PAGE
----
A drawback of all pump soap bottles is that they do break if dropped on the floor. You have to be sure to sanitize them daily along with all the other surfaces you have to sanitize, or at minimum, every time you refill the soap bottle.  They get really gross grime in them over time.  Trust me– you will see the grime when you open up the bottle to refill it.

The main consideration with liquid soap is that the pump can be virtually impossible for a child under two to use independently  because young toddlers have weaker hands.   You will have to stop whatever you are doing every time someone needs help and will have to pump the soap bottle for them.  To prevent this constant disruption, I offer the pump bottle AND a bar of soap at each sink.   I then tell the children “if you cannot pump the bottle independently yet, use the bar soap”.

Automatic soap dispensers.  I actually really liked the automatic soap dispenser, even though it seems paradoxically not very AMI.  It is hard to say what this would look like in an AMI toddler classroom, because the class in which I saw it installed was a AMS toddler classroom that only took children as two year olds. But the children were very good about only taking one pump, and it never required adults to help them get soap, ever.

Drawbacks are that the children don’t learn to develop hand strength, sequencing, maximum effort/control of muscle effort, cause-and-effect/ scientific transformation of soap mixed with water, or patience by utilizing pump bottle soap or a bar of soap.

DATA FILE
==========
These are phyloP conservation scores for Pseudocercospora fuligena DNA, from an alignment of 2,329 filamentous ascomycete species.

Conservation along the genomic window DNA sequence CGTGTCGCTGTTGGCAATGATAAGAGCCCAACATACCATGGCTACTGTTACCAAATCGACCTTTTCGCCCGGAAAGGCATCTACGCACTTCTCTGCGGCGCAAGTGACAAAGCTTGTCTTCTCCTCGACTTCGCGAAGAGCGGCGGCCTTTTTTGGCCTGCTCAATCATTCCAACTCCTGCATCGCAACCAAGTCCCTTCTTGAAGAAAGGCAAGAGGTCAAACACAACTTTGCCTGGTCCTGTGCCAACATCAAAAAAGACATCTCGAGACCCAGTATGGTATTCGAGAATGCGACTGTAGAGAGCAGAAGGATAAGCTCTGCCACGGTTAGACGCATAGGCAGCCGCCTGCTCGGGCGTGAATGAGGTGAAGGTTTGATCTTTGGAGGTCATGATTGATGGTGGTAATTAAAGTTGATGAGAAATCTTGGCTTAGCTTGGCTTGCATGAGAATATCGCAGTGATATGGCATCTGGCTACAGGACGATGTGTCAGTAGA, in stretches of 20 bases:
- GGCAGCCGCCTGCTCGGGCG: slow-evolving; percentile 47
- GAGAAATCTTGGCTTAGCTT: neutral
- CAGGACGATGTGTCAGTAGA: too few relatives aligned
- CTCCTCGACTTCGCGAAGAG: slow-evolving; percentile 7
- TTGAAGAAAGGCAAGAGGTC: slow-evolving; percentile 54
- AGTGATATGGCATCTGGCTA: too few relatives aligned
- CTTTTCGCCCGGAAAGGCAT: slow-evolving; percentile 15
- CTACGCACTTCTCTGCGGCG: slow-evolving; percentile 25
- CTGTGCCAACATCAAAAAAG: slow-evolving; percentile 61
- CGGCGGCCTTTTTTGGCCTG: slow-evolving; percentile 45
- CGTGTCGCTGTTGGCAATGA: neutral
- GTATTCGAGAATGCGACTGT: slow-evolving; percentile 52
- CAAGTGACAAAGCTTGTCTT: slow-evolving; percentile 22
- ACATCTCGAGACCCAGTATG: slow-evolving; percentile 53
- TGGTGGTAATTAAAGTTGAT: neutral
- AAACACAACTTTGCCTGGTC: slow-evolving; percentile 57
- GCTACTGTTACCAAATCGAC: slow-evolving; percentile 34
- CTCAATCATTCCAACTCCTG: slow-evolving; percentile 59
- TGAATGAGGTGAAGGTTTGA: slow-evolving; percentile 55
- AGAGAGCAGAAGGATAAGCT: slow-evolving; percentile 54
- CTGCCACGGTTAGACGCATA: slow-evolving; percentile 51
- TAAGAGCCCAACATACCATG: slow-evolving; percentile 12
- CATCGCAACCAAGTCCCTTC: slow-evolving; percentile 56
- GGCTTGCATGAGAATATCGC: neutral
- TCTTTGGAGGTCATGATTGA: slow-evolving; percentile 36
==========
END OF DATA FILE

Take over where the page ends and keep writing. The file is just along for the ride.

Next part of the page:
The other drawback of the automatic dispenser that I didn’t see coming is that every adult needs to be trained for how to install a new soap refill; and on how to replace the battery when the battery runs out.  For a while no one knew how to replace the soap in the automatic dispenser except for the school owner.  This left us powerless to retrieve soap while I resorted to a good old fashioned pump bottle or bar of soap.   A third drawback is that the automatic soap dispensers are expen$ive; and so are the refills that go with them, I’m sure.  So if they break, it’s not a cheap replacement.

Bar soap for work activities:

I suggest you invest in soap savers (probably available at amazon.com, target, walmart, or for sure at whole foods). Otherwise that soap is gonna get reeeeeal soggy, real fast.

Know that during hand washing as an exercise, and for scrubbing a table, the children are going to inevitably put the bar soaps inside of the basin/ bucket… on purpose. Or they are going to pour water into the soap dishes… on purpose.  It’s just a thing toddlers feel compelled to do by their horme.

Don’t be surprised if the bar soaps end up everywhere they don’t belong.   Yes, the toddlers will take the soaps outside of the bathroom, and take them away from the work with which they belong.  I have tried drilling holes in the soap and tying them soap to the hand washing table to both keep them out of the wash basin (soap on a rope, Montessori style), and to try and force the soap to remain at the hand washing table.  This just created a really fun pendulum that the children enjoyed swinging around any time they got the chance.